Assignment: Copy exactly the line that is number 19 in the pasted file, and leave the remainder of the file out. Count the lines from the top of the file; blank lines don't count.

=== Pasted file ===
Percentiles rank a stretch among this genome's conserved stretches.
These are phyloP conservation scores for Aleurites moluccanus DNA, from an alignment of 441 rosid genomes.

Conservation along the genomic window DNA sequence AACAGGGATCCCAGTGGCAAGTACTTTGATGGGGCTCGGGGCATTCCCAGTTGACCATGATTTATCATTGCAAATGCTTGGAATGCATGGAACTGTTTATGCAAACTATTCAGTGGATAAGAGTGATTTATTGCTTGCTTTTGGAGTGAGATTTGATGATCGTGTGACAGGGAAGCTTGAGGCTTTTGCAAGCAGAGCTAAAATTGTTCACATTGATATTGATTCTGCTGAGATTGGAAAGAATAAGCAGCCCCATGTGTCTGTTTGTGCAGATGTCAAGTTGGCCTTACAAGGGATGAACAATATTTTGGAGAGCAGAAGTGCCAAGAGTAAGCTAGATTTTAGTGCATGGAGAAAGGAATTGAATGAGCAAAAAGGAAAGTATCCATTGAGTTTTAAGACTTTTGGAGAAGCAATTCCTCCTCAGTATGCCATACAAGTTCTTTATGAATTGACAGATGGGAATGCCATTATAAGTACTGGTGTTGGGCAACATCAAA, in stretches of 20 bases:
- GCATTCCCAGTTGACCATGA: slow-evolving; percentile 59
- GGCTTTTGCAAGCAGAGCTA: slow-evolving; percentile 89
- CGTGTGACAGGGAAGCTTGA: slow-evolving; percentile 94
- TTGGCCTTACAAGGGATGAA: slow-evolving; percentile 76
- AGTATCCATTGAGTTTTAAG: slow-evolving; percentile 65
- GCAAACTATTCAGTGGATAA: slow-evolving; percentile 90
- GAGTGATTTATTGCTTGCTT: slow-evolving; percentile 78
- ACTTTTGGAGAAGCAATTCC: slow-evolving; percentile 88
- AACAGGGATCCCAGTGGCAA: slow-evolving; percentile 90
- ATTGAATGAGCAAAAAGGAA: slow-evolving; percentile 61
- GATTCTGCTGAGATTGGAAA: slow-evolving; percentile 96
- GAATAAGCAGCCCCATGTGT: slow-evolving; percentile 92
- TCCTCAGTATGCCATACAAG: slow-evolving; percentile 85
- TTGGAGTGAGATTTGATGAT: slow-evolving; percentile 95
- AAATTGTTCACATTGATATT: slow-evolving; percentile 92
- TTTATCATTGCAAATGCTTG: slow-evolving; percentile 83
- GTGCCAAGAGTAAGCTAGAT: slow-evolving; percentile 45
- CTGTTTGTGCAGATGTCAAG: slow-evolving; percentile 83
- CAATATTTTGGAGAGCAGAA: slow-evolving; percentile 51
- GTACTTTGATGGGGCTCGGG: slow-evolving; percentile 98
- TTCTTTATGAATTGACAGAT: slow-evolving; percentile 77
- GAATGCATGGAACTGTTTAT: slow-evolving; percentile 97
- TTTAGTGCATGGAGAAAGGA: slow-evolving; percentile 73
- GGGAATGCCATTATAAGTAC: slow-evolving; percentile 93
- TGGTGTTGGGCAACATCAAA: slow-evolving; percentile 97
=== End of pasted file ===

- TTTATCATTGCAAATGCTTG: slow-evolving; percentile 83